View Poll Results: What to do about the 'Is Shaolin-Do for real?' thread

Voters
57. You may not vote on this poll
  • Unlock IS-Dfr. Merge all S-D threads together so it clears 1000 posts!

    22 38.60%
  • Unlock IS-Dfr. Let all the S-D threads stand independently.

    13 22.81%
  • Keep IS-Dfr locked down. All IS-Dfr posters deserved to be punished.

    5 8.77%
  • Delete them all. Let Yama sort them out.

    17 29.82%
Page 1 of 1333 12311511015011001 ... LastLast
Results 1 to 15 of 19994

Thread: Is Shaolin-Do for real?

  1. #1
    frosh2786 Guest

    shaolin-do?

    i have been looking for shaolin kung-fu in the cincinnati area for some time. i have found a place in the area that teaches "shaolin-do". I saw a few pictures of them, and they seem to wear karate uniforms and have belts instead of sashes. i do not know if this means anything, but it does not appear to be traditional. any input on this would help greatly. thanks!

  2. #2
    BeiKongHui Guest

    Stay away from Shaolin-Do

    Don't waste your time or your money.
    Do a search on KFO search engine for Shaolin Do or Sin The, you'll find out all you need to know.

    "Gong Sao Mo Gong Ching Sao"
    - When you talk with the hands,
    best not to speak of polite hands.

  3. #3
    Wongsifu Guest

    Shaolin do ?

    Simply put it should not be SHAOLIN DO it should be SHAOLIN DOnt

  4. #4
    oldmonkey Guest
    To frosh2786:

    You will find disagreements about the various Shaolin-do schools. Here's my view:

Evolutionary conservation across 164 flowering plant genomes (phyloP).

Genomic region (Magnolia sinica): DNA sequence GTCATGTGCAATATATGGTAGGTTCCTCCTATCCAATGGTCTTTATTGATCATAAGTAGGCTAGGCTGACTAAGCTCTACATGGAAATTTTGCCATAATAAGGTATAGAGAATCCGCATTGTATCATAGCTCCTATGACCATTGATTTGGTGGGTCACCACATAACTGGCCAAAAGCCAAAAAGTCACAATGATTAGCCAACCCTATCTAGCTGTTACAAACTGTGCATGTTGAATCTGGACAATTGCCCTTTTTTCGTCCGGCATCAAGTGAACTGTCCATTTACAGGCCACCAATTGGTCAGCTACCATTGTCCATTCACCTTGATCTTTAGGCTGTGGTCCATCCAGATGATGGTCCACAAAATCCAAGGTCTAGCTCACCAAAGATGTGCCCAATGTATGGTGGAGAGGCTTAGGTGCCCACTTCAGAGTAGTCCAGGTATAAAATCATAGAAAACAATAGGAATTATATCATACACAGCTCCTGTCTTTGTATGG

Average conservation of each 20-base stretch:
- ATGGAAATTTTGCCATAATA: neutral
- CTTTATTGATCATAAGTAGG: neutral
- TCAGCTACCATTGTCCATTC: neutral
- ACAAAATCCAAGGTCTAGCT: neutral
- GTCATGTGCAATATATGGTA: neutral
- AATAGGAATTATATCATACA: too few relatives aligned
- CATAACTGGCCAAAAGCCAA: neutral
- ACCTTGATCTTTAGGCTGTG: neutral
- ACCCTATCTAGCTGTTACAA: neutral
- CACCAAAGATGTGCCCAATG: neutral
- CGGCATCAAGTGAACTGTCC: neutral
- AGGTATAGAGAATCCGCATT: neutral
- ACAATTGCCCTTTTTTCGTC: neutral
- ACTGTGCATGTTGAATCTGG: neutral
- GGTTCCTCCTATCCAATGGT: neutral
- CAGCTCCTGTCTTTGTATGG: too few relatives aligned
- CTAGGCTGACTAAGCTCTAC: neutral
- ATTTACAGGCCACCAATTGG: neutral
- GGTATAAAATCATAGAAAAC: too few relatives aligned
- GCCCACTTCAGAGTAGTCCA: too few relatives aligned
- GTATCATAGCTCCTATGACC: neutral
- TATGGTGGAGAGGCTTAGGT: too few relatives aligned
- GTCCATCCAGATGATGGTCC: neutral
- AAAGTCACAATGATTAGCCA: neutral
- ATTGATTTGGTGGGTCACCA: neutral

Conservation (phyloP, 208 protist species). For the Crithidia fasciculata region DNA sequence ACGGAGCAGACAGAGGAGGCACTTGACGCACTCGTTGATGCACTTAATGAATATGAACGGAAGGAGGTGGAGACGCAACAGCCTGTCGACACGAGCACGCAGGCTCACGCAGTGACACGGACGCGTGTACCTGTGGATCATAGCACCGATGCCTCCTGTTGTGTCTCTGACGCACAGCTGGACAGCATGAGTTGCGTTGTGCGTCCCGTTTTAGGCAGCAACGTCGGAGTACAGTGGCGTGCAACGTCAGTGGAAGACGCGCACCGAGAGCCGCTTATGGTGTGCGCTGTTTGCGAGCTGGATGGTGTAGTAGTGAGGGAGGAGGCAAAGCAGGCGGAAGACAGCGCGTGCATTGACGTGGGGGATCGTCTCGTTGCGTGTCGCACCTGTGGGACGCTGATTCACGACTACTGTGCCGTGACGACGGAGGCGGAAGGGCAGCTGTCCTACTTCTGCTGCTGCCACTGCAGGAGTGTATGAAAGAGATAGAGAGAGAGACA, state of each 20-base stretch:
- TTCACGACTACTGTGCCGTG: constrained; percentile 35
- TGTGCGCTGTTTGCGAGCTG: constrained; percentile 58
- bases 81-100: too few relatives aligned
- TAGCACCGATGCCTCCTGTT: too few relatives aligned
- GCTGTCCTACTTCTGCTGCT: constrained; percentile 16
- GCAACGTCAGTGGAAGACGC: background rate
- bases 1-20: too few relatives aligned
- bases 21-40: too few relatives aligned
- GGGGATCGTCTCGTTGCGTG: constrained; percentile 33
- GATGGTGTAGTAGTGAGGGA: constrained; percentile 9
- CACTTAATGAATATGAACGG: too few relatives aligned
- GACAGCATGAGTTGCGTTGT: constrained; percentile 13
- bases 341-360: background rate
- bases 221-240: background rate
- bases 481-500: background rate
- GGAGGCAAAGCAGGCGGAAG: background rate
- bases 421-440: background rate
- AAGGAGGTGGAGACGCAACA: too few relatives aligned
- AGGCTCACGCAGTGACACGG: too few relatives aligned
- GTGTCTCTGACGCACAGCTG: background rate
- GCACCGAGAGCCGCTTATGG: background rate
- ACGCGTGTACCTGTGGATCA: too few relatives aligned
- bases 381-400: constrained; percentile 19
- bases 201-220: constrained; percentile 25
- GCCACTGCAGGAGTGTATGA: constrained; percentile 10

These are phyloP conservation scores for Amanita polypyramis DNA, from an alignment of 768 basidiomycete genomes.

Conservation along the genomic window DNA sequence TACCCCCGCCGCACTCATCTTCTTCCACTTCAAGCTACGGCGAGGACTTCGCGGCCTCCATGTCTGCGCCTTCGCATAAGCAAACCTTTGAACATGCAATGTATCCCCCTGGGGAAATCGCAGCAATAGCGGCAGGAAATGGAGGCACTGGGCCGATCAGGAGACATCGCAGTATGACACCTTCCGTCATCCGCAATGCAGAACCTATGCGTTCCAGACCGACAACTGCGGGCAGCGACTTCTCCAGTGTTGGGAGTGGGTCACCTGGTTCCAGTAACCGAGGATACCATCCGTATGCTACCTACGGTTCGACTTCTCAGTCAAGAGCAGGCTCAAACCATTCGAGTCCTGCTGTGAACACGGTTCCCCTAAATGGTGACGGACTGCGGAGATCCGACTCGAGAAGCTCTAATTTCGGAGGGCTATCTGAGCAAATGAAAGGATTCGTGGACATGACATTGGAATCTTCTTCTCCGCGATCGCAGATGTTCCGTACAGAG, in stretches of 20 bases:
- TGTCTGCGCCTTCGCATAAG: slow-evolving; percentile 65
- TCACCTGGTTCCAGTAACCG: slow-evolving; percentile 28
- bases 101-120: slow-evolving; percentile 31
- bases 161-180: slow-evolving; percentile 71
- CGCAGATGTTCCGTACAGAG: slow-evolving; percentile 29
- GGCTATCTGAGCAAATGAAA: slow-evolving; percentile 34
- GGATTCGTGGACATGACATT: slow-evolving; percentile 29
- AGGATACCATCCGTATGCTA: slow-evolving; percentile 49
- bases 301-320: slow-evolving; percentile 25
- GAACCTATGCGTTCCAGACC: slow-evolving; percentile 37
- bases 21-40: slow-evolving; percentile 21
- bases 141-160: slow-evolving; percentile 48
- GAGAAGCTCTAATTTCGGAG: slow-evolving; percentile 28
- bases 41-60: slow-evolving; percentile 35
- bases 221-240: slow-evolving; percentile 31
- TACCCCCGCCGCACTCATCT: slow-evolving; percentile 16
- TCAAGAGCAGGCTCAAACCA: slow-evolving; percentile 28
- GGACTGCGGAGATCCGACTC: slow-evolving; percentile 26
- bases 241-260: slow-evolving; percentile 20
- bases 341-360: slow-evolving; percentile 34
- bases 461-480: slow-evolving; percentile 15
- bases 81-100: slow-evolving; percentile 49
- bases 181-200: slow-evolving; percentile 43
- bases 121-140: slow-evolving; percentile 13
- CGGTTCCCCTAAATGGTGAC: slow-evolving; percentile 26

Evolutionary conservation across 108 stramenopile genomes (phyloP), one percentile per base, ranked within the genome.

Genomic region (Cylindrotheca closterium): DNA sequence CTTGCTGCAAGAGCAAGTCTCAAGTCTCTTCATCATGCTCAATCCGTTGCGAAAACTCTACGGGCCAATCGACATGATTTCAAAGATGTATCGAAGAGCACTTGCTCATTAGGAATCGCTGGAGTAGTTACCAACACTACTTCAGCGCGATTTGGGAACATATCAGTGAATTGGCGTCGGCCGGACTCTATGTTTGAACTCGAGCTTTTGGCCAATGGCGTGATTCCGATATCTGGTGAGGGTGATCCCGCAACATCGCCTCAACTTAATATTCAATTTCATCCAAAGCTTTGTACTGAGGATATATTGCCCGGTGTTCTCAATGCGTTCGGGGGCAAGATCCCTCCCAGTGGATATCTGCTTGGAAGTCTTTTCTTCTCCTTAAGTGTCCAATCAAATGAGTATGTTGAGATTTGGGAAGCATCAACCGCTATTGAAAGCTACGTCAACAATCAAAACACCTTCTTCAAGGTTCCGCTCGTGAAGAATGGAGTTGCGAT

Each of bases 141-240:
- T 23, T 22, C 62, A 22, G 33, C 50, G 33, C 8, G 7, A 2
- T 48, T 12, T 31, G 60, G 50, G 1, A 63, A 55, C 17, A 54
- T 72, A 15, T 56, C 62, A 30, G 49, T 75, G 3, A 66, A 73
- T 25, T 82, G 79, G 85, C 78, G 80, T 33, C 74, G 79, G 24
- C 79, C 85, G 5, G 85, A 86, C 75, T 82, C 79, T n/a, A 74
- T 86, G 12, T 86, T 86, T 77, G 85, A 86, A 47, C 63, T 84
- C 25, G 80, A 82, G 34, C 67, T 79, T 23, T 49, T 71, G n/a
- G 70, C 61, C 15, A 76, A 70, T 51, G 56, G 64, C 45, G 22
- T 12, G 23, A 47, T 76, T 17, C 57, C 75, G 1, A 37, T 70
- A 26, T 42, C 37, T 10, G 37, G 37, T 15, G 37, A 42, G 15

I've studied Tae Kwon Do in the past (earned a black belt), and loved it.

    Now I'm studying T'ai Chi and Shaolin kung-fu from a master who is ranked in that system, and I've been very satisfied with the training. (He's an awesome martial artist and a fine person as well.)

    It's too bad I can't help you in your search in Cincinnati. Every person is different, and not all instructors may be as good as mine.

    Ultimately we can only learn from our own experiences. I wish you good ones!

    I suggest you visit a variety of the schools in your area and witness the classes themselves. My own eclectic approach to martial arts has been rewarding for me. Other styles whether Korean or Japanese can find Shaolin roots in their history.
    Many of the foundation techniques: kicks, punches, blocks, etc. have minor variations but remain quite similar. No matter what you study, you might consider a system that reinforces your own natural strengths, body type, and personal tastes.

    Good luck and happy training.

    s

  5. #5
    joedoe Guest
    I have actually heard somewhere that there is a group of martial artists in Japan that have tried to keep the essence of Shaolin alive in their style. They practice some Shaolin style (I think it is Northern) but have added a Japanese flavour to it.

    Dunno if these are the same people or not.

  6. #6
    YiLiQuan1 Guest

    Traditional is WHAT precisely...?

    Firstly, I am NOT a Shaolin-do practioner.

    Secondly, in Japan, Shorinji Kempo is a style of fighting (mostly for sport) that is alleged to be a Japanese interpretation of Shaolin boxing that managed to make its way to the Land of the Rising Sun.

    Thirdly, what uniform is worn is immaterial (get the pun? Im-material? HAHAHAHA) to the "traditionalism" of the training. In my school, we have recently adopted wearing Japanese style uniforms and belts, simply because they are cheaper and more practical that the Chinese style uniforms we have worn for 20 years.